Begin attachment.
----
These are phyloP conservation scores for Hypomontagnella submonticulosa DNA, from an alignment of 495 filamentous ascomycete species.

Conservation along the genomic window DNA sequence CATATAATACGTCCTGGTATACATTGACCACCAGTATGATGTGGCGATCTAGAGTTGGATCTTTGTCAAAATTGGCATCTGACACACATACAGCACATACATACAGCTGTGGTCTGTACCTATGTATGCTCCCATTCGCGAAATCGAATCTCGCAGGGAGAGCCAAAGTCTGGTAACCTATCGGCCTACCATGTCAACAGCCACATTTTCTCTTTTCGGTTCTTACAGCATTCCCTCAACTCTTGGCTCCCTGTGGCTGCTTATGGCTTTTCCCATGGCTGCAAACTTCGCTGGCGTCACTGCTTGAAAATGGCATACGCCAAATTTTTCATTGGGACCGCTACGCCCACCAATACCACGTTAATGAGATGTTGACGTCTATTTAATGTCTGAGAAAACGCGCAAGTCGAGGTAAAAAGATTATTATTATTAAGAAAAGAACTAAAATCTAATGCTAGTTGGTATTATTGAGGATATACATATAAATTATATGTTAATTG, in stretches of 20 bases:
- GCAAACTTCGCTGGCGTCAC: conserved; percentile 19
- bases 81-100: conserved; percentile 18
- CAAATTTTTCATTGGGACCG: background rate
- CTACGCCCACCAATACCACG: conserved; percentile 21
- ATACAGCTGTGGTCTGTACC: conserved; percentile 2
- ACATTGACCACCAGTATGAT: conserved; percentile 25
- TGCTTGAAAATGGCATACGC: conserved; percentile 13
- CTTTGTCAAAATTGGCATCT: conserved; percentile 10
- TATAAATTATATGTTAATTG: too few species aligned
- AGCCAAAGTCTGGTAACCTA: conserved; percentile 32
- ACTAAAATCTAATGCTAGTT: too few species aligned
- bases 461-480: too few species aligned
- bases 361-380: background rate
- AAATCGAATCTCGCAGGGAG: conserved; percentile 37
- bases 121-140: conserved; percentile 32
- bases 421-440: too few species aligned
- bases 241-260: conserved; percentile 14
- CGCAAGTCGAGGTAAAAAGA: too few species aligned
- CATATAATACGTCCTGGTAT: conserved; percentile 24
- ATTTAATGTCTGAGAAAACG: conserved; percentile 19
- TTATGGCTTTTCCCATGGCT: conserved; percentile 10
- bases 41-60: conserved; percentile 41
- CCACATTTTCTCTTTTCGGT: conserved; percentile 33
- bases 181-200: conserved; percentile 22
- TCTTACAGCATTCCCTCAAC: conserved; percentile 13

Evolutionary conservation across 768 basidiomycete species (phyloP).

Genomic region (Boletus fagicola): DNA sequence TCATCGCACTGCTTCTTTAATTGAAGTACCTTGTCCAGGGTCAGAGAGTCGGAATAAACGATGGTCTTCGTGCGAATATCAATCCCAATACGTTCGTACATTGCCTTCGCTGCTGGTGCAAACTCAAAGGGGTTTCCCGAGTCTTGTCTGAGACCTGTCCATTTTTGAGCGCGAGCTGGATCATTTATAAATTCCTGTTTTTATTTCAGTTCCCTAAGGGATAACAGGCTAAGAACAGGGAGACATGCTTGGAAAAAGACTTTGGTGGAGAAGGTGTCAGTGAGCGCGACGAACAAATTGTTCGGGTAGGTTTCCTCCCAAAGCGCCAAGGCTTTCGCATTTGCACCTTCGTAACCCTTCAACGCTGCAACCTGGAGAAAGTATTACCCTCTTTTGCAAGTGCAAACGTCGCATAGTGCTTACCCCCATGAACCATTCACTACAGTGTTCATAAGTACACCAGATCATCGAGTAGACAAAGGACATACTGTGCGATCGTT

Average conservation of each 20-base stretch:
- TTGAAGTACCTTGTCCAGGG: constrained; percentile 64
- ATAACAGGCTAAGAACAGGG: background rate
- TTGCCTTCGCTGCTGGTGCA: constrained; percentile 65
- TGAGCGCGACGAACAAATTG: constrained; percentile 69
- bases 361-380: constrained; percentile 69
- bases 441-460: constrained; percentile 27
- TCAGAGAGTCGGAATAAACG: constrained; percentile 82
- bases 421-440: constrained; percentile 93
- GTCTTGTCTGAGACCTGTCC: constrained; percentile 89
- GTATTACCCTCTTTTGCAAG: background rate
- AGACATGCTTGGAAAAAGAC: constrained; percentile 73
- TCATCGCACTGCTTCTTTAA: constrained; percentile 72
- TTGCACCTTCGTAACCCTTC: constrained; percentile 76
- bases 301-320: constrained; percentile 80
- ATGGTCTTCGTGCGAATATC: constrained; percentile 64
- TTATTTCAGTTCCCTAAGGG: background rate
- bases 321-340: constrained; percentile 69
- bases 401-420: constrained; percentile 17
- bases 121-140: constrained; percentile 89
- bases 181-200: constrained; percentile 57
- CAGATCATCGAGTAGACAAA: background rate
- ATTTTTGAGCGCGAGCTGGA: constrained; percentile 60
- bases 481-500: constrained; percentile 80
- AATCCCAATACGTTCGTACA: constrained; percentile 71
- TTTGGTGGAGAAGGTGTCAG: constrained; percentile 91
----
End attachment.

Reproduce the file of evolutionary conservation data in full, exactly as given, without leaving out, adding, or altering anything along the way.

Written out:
These are phyloP conservation scores for Hypomontagnella submonticulosa DNA, from an alignment of 495 filamentous ascomycete species.

Conservation along the genomic window DNA sequence CATATAATACGTCCTGGTATACATTGACCACCAGTATGATGTGGCGATCTAGAGTTGGATCTTTGTCAAAATTGGCATCTGACACACATACAGCACATACATACAGCTGTGGTCTGTACCTATGTATGCTCCCATTCGCGAAATCGAATCTCGCAGGGAGAGCCAAAGTCTGGTAACCTATCGGCCTACCATGTCAACAGCCACATTTTCTCTTTTCGGTTCTTACAGCATTCCCTCAACTCTTGGCTCCCTGTGGCTGCTTATGGCTTTTCCCATGGCTGCAAACTTCGCTGGCGTCACTGCTTGAAAATGGCATACGCCAAATTTTTCATTGGGACCGCTACGCCCACCAATACCACGTTAATGAGATGTTGACGTCTATTTAATGTCTGAGAAAACGCGCAAGTCGAGGTAAAAAGATTATTATTATTAAGAAAAGAACTAAAATCTAATGCTAGTTGGTATTATTGAGGATATACATATAAATTATATGTTAATTG, in stretches of 20 bases:
- GCAAACTTCGCTGGCGTCAC: conserved; percentile 19
- bases 81-100: conserved; percentile 18
- CAAATTTTTCATTGGGACCG: background rate
- CTACGCCCACCAATACCACG: conserved; percentile 21
- ATACAGCTGTGGTCTGTACC: conserved; percentile 2
- ACATTGACCACCAGTATGAT: conserved; percentile 25
- TGCTTGAAAATGGCATACGC: conserved; percentile 13
- CTTTGTCAAAATTGGCATCT: conserved; percentile 10
- TATAAATTATATGTTAATTG: too few species aligned
- AGCCAAAGTCTGGTAACCTA: conserved; percentile 32
- ACTAAAATCTAATGCTAGTT: too few species aligned
- bases 461-480: too few species aligned
- bases 361-380: background rate
- AAATCGAATCTCGCAGGGAG: conserved; percentile 37
- bases 121-140: conserved; percentile 32
- bases 421-440: too few species aligned
- bases 241-260: conserved; percentile 14
- CGCAAGTCGAGGTAAAAAGA: too few species aligned
- CATATAATACGTCCTGGTAT: conserved; percentile 24
- ATTTAATGTCTGAGAAAACG: conserved; percentile 19
- TTATGGCTTTTCCCATGGCT: conserved; percentile 10
- bases 41-60: conserved; percentile 41
- CCACATTTTCTCTTTTCGGT: conserved; percentile 33
- bases 181-200: conserved; percentile 22
- TCTTACAGCATTCCCTCAAC: conserved; percentile 13

Evolutionary conservation across 768 basidiomycete species (phyloP).

Genomic region (Boletus fagicola): DNA sequence TCATCGCACTGCTTCTTTAATTGAAGTACCTTGTCCAGGGTCAGAGAGTCGGAATAAACGATGGTCTTCGTGCGAATATCAATCCCAATACGTTCGTACATTGCCTTCGCTGCTGGTGCAAACTCAAAGGGGTTTCCCGAGTCTTGTCTGAGACCTGTCCATTTTTGAGCGCGAGCTGGATCATTTATAAATTCCTGTTTTTATTTCAGTTCCCTAAGGGATAACAGGCTAAGAACAGGGAGACATGCTTGGAAAAAGACTTTGGTGGAGAAGGTGTCAGTGAGCGCGACGAACAAATTGTTCGGGTAGGTTTCCTCCCAAAGCGCCAAGGCTTTCGCATTTGCACCTTCGTAACCCTTCAACGCTGCAACCTGGAGAAAGTATTACCCTCTTTTGCAAGTGCAAACGTCGCATAGTGCTTACCCCCATGAACCATTCACTACAGTGTTCATAAGTACACCAGATCATCGAGTAGACAAAGGACATACTGTGCGATCGTT

Average conservation of each 20-base stretch:
- TTGAAGTACCTTGTCCAGGG: constrained; percentile 64
- ATAACAGGCTAAGAACAGGG: background rate
- TTGCCTTCGCTGCTGGTGCA: constrained; percentile 65
- TGAGCGCGACGAACAAATTG: constrained; percentile 69
- bases 361-380: constrained; percentile 69
- bases 441-460: constrained; percentile 27
- TCAGAGAGTCGGAATAAACG: constrained; percentile 82
- bases 421-440: constrained; percentile 93
- GTCTTGTCTGAGACCTGTCC: constrained; percentile 89
- GTATTACCCTCTTTTGCAAG: background rate
- AGACATGCTTGGAAAAAGAC: constrained; percentile 73
- TCATCGCACTGCTTCTTTAA: constrained; percentile 72
- TTGCACCTTCGTAACCCTTC: constrained; percentile 76
- bases 301-320: constrained; percentile 80
- ATGGTCTTCGTGCGAATATC: constrained; percentile 64
- TTATTTCAGTTCCCTAAGGG: background rate
- bases 321-340: constrained; percentile 69
- bases 401-420: constrained; percentile 17
- bases 121-140: constrained; percentile 89
- bases 181-200: constrained; percentile 57
- CAGATCATCGAGTAGACAAA: background rate
- ATTTTTGAGCGCGAGCTGGA: constrained; percentile 60
- bases 481-500: constrained; percentile 80
- AATCCCAATACGTTCGTACA: constrained; percentile 71
- TTTGGTGGAGAAGGTGTCAG: constrained; percentile 91